I’m originally from England and lived there for the first 23 years of my life. I did all my schooling in the UK, moving to the US in 2003 for an internship that ultimately led me to the job I have today. I feel very Americanized now after 17 years here, and I made it official by getting my citizenship in 2014. I work in arts education, so I thought I was pretty familiar with the educational system over here, but I was wrong! My eldest child started Kindergarten this fall and it has been quite an eye-opening experience. Here are a few observations I have about the differences between US and UK schools and some of the surprises I have encountered along the way.
First of all, I couldn’t quite believe that you let 5-year-olds ride buses! On their own! This terrified me but was really our only option based on where we live and my job, so we went with it. It honestly felt like we were living in a movie on the first day when I waited with my son for the bright yellow bus with its flashing yellow and red lights to stop in front of our house (right by our very American mailbox)! It turns out my son absolutely loves riding the bus, and the teachers and bus driver do excellent jobs to make sure every kid gets on the right bus, so I didn’t need to be worried. But it still feels a little surreal.
- Where are your uniforms? I wore a uniform at school until leaving high school at age 16, so it’s mind-boggling to me that kids can wear whatever they want!
- Why did no-one warn me about the Scholastic monthly book thing? Hmmm? We’re two months in and I have already spent so much money on books! They found my weakness for sure with this one. Why yes, I would love to get that set of 10 great books for only $12, and please do add that holiday-themed book with the free toy and of course I need to get those books with the monster truck on the front because my son saw the catalogue and I can’t ever refuse him books, right?
- Speaking of spending money, what’s the deal with the spirit shirts? Are they related to a sport? No? They’re just celebrating the spirit of the school? Okay, then yes, I think I do need one of those for every family member, please. Go Falcons!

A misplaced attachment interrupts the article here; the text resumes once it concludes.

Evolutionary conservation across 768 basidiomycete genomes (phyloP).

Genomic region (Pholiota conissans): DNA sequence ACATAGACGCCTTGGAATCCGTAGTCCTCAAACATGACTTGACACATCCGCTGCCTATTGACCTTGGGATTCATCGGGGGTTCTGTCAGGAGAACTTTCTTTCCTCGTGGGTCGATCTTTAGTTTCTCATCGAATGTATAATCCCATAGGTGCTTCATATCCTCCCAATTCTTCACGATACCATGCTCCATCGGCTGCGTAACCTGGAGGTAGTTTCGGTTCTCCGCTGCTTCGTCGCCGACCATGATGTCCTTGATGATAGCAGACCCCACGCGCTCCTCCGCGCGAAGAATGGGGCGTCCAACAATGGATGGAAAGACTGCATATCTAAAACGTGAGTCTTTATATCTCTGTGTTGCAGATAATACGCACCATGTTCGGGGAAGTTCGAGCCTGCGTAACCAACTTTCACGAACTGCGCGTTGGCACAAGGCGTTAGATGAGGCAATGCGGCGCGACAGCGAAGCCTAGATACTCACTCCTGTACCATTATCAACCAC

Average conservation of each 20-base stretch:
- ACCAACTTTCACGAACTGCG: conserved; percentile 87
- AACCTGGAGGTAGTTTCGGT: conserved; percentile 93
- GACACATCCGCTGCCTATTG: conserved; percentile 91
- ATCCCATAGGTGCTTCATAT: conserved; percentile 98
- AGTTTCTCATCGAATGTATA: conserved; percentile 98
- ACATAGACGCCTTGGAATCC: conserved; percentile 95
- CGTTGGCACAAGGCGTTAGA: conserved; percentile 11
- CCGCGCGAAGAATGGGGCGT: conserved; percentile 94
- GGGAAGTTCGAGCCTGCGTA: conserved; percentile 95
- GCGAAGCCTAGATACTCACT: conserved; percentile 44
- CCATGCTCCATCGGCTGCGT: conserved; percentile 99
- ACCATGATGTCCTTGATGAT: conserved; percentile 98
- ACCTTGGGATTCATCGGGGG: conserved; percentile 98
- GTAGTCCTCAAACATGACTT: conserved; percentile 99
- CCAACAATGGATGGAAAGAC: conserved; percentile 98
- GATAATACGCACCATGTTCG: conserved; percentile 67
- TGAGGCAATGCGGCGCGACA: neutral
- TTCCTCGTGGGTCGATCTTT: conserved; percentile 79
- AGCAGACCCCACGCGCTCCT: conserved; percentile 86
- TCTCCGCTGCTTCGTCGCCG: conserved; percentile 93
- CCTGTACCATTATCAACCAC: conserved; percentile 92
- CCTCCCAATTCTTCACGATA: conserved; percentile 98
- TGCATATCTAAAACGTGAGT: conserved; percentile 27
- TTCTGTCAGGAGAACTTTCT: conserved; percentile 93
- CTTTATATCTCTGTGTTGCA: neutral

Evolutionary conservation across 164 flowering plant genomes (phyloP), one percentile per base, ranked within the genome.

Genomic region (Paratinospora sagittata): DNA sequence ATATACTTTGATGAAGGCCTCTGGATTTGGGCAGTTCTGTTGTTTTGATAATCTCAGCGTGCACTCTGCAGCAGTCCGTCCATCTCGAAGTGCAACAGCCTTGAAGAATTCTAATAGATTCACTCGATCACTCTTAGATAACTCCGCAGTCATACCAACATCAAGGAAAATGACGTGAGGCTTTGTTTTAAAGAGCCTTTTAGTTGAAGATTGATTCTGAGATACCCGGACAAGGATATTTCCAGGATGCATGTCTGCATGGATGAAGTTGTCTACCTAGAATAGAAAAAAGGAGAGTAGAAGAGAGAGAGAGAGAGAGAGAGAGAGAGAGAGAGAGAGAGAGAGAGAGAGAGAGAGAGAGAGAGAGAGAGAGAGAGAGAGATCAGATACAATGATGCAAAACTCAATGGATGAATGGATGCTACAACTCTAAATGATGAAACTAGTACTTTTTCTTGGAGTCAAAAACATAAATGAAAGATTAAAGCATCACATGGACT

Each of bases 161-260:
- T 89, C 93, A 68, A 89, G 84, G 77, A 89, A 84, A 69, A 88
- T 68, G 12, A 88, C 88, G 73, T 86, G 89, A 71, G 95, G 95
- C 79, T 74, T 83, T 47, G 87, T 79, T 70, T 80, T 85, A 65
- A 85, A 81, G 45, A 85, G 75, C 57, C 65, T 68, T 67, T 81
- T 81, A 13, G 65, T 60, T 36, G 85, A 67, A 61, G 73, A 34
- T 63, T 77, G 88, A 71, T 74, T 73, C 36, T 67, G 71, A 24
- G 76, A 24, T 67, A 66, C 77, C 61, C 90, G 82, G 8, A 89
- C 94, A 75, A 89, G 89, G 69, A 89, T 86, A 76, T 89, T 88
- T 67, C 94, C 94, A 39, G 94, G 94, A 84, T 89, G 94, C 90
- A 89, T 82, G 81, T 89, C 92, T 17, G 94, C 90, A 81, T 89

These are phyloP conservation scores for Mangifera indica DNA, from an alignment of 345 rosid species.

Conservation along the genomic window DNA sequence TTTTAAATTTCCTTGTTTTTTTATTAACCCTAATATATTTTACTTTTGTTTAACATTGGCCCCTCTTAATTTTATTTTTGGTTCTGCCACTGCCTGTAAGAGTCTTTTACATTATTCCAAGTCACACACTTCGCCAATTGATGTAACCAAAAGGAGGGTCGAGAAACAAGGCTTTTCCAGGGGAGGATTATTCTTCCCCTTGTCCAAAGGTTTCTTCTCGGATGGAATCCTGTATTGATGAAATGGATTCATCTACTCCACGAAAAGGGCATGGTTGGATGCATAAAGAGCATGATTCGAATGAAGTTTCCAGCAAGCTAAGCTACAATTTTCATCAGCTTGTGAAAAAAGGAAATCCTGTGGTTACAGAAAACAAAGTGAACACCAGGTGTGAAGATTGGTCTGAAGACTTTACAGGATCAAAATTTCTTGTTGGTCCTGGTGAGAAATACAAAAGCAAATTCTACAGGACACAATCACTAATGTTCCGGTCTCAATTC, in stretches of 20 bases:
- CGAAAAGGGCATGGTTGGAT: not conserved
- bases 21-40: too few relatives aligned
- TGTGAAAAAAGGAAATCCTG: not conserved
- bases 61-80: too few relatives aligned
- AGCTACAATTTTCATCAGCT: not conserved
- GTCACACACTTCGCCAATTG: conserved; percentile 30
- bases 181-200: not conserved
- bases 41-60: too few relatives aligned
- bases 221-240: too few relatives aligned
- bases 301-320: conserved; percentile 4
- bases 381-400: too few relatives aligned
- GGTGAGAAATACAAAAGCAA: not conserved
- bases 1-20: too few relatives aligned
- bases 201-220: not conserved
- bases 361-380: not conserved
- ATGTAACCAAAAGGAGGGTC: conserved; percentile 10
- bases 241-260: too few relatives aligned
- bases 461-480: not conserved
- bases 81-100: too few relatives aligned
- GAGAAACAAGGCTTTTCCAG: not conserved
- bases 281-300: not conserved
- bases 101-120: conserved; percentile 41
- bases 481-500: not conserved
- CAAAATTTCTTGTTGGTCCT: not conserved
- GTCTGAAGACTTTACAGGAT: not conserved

- Early release! Why is that a thing? I know it’s on the same day every week, but you can’t honestly expect me to remember that my son gets home an hour earlier on Wednesdays when I’m already struggling to coordinate meeting him from the bus on a regular day! In the third week of school, I managed to completely forget about early release so that no-one was home to meet my son from the bus. He did what we told him to do if he ever needs help and can’t find us: he went to a neighbor’s house. Great, right? Except that they weren’t home. And they’d left their door unlocked. So he just let himself in and wandered around for over 45 minutes before he finally remembered that he could call me from the watch that we’d bought him for exactly this purpose and I could try to explain why we don’t just wander into other peoples’ homes. Goodness.
- What’s this Middle School business? In England we have primary school from ages 4-11, then high school from 11-16, followed by an optional sixth-form college from 16-18. Middle school sounds to me like you’ve just isolated the worst of the tween/teen years and put them all in one place, and maybe that was the point?!
I didn’t realize how challenging it would be to raise kids in a country where you are not personally familiar with how things work. There are so many aspects that people just expect you to know! I’m pretty sure I’m already labelled as the annoying mom who asks a bazillion questions at my kid’s school, but I’m okay with that.
Now, excuse me while I go browse the new Scholastic catalogue…